A Career Based On Kindness To Boston’s Homeless: An Inspiring Example For Us All

During a two minute clip, one of my favorite humanitarians explains why he washed the feet of homeless Bostonians. 

(12-24-20)  For Dr. James J. O’Connell, it began during his residency by washing the feet of a homeless man.

One homeless client wondered aloud how skilled of a doctor O’Connell was if he had been assigned such a humbling task.

But it was that simple act of kindness which opened his eyes to the importance of treating individuals who are homeless as people of worth and launched his career as a street doctor to Boston’s homeless.

I was delighted when CBS’s Sunday Morning show featured Dr. O’Connell recently during a segment called Promoting the Power of Kindness.The eight minute segment raises questions about whether kindness can be taught or is a born trait for some.

I met him when he joined the board of directors of the Corporation For Supportive Housing, a national leader in building housing and developing programs that help individuals in need live independently. (If you want to be impressed read Dr. O’Connell’s bio at the end of his blog.) 

I’ve written before about Dr. O’Connell and his work at the Boston Health Care for the Homeless Program.

In 2015, he published Stories From the Shadows: Reflections of a Street Doctor  a remarkable book that was marketed as a memoir, but really isn’t one. It is more of a diary about men and women who have crossed paths with him since 1985  when he decided to spend a stint inside what then was New England’s largest and oldest shelter in Boston.

He intended to stay only a few months before moving to what surely would have been a rewarding and profitable career in oncology. He not only stayed working as a doctor on the streets, but two years later helped form the Boston Health Care for the Homeless Program. Scores of homeless men and women in Boston are better because of it.

Many of the stories that Dr.O’ Connell shares in his book are grim and end badly for those who come to him seeking help. But this is the brutal reality of life on the streets and it would have been a lie to window dress the obstacles and incredible sadness that Dr. O’Connell encounters day-after-day or to put a happy face on what is a national scandal and ongoing tragedy.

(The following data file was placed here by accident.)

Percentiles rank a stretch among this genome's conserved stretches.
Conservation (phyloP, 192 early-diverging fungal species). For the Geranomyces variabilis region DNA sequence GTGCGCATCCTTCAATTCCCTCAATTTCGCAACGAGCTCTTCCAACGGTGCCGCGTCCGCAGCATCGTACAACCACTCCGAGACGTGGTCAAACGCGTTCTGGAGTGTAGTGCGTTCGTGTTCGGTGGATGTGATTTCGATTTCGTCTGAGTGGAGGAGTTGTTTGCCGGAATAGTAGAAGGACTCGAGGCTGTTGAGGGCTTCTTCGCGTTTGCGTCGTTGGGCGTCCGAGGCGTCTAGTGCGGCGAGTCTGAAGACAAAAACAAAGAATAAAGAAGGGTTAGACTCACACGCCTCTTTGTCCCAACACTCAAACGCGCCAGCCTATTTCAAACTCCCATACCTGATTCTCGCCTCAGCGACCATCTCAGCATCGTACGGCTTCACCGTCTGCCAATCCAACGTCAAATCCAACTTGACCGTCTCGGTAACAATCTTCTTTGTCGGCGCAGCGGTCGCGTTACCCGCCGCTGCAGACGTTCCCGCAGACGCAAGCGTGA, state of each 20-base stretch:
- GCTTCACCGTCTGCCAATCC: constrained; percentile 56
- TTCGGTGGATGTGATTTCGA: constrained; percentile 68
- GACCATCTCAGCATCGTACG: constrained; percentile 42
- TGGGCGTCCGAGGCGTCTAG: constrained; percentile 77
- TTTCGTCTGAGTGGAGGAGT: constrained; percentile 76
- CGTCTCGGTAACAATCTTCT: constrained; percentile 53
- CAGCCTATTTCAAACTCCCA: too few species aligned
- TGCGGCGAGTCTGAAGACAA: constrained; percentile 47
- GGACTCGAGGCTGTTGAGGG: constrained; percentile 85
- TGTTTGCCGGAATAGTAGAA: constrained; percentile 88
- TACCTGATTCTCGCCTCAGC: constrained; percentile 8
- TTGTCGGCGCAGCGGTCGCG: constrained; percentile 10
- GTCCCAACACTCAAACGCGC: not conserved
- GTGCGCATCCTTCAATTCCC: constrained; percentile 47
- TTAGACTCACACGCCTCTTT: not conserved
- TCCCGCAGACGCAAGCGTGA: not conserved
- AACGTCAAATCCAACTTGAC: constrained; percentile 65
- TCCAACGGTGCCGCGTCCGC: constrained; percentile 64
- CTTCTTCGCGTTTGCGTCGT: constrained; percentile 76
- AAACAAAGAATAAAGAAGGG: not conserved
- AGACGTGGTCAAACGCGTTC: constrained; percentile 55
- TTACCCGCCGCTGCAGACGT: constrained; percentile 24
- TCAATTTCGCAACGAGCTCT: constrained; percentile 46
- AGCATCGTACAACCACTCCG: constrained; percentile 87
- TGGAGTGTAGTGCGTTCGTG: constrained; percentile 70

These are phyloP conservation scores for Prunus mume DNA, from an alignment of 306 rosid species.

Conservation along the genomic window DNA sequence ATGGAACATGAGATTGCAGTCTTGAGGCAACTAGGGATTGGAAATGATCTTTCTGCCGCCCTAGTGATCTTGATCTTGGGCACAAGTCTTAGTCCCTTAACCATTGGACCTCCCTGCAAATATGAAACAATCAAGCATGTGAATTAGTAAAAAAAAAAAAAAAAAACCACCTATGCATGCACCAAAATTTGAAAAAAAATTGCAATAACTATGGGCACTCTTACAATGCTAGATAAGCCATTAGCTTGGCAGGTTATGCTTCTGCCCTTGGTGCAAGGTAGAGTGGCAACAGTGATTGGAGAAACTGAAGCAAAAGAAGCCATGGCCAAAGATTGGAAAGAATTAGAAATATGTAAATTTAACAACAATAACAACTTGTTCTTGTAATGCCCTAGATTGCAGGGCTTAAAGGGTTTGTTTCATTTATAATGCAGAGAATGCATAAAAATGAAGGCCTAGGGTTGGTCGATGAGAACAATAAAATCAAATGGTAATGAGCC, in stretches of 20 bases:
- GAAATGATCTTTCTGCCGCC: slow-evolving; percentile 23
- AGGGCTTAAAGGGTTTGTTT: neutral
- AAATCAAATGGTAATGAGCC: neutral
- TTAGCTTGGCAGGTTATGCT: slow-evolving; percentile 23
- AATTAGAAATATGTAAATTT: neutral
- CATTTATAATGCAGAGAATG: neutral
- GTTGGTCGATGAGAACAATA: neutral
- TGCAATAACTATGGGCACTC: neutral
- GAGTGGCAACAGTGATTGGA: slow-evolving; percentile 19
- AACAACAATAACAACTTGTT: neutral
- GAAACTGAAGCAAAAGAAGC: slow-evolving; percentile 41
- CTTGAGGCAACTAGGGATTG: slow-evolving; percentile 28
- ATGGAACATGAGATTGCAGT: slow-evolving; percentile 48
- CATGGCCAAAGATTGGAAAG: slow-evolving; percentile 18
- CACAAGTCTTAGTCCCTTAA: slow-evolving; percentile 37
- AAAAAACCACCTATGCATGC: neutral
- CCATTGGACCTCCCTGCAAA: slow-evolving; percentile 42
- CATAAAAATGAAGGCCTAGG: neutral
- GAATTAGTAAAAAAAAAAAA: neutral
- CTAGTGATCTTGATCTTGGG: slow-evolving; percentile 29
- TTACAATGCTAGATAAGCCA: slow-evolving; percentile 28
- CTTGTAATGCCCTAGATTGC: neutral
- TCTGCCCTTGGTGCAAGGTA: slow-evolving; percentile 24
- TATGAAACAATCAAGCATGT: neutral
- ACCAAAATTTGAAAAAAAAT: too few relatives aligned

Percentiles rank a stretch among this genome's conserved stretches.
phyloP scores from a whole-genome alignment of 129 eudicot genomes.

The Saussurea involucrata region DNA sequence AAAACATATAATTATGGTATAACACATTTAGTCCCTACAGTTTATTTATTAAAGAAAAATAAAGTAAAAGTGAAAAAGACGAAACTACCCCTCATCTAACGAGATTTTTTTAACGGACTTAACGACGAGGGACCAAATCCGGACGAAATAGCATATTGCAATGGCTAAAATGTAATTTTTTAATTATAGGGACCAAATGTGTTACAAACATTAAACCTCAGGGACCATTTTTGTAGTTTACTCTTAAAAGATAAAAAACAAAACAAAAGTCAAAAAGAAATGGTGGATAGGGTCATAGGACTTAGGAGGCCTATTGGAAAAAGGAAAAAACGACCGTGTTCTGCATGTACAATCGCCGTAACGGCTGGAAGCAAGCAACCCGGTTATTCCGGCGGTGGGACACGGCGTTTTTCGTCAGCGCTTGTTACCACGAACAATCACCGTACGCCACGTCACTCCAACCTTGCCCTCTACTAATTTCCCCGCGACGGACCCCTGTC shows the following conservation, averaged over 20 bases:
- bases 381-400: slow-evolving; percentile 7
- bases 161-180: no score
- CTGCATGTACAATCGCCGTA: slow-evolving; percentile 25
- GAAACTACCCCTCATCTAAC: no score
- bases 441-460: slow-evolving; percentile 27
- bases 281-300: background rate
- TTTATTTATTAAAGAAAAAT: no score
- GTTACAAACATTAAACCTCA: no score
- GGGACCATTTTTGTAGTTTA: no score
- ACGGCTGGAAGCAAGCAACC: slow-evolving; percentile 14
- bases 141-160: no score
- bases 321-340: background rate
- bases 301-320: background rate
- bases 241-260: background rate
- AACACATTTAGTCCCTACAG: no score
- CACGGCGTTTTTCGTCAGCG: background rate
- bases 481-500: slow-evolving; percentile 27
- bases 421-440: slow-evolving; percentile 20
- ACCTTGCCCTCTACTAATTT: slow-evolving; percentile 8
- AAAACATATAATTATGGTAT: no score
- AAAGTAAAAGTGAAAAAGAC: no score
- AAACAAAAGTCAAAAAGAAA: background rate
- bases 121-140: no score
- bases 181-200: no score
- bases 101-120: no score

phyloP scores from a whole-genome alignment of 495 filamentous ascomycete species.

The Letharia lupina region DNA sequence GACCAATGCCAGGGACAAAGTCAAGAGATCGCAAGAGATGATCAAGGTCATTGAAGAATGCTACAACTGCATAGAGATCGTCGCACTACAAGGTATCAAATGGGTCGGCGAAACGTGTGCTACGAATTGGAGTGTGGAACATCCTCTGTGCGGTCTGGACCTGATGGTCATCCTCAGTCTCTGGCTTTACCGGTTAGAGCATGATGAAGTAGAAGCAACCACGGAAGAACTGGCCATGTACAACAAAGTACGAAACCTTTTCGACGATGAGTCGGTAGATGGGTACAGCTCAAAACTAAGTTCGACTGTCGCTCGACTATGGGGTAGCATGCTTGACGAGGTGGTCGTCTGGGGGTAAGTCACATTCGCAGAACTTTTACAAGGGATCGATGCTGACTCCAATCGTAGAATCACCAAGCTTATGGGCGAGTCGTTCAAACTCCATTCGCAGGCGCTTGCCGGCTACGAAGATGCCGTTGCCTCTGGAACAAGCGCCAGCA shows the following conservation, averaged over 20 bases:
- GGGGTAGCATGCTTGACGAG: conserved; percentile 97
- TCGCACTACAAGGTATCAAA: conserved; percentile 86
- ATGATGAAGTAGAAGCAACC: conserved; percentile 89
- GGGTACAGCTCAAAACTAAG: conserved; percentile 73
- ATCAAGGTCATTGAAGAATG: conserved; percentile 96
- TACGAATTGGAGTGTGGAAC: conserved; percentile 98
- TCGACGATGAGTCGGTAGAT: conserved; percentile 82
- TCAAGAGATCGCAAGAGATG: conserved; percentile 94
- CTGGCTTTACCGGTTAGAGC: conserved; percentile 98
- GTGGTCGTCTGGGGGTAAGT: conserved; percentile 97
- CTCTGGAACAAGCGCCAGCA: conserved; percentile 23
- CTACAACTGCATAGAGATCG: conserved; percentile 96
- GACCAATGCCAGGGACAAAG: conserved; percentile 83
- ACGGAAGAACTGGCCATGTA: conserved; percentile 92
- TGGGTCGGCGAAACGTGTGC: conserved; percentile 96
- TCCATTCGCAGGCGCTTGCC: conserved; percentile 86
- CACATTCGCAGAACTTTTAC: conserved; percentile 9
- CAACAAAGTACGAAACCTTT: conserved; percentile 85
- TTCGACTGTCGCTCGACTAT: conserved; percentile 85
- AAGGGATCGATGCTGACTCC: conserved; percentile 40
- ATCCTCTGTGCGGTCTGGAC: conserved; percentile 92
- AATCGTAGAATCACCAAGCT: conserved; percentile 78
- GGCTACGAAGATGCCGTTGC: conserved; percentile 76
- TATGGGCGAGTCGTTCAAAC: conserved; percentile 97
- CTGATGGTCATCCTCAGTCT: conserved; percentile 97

What is inspiring and offers us both hope and happiness during this holiday season is Dr. Connell’s seemingly unlimited compassion and dedication to helping those “lost in plain sight, and forced to live on the fringes of society.”

Watch the two minute segment above and see for yourself the power of kindness.

Street doctor James J. O’Connell, M.D.

About Dr. O’Connell

Dr. O’Connell graduated summa cum laude from the University of Notre Dame in 1970 and received his master’s degree in theology from Cambridge University in 1972. After graduating from Harvard Medical School in 1982, he completed a residency in Internal Medicine at Massachusetts General Hospital. In 1985, Dr. O’Connell began fulltime clinical work with homeless individuals as the founding physician of the Boston Health Care for the Homeless Program, which now serves over 11,000 homeless persons each year in two hospital-based clinics (Boston Medical Center and MGH) and in more than 45 shelters and outreach sites in Boston. With his colleagues, Dr. O’Connell established the nation’s first medical respite program for homeless persons in 1985, with 25 beds nested within the Lemuel Shattuck Shelter. This innovative program now provides acute and sub-acute, pre- and post-operative, and palliative and end-of-life care in BHCHP’s 104-bed Barbara McInnis House.

Working with the MGH Laboratory of Computer Science, Dr. O’Connell designed and implemented the nation’s first computerized medical record for a homeless program in 1995. From 1989 until 1996, Dr. O’Connell served as the National Program Director of the Homeless Families Program of the Robert Wood Johnson Foundation and the U.S. Department of Housing and Urban Development. Dr. O’Connell is the editor of The Health Care of Homeless Persons: A Manual of Communicable Diseases and Common Problems in Shelters and on the Streets. His articles have appeared in the New England Journal of Medicine, the Journal of the American Medical Association, Circulation, the American Journal of Public Health, the Journal of Clinical Ethics, and several other medical journals.

Dr. O’Connell has been featured on ABC’s Nightline and in a feature-length documentary entitled “Give Me a Shot of Anything.” His first book, Stories from the Shadows: Reflections of a Street Doctor, was published in 2015 and featured on NPR’s Fresh Air with Terry Gross. He has received numerous awards, including the Albert Schweitzer Humanitarian Award in 2012 and The Trustees’ Medal at the bicentennial celebration of MGH in 2011. Dr. O’Connell is president of BHCHP and an assistant professor of medicine at Harvard Medical School.


About the author:

Pete Earley is the bestselling author of such books as The Hot House and Crazy. When he is not spending time with his family, he tours the globe advocating for mental health reform.

Learn more about Pete.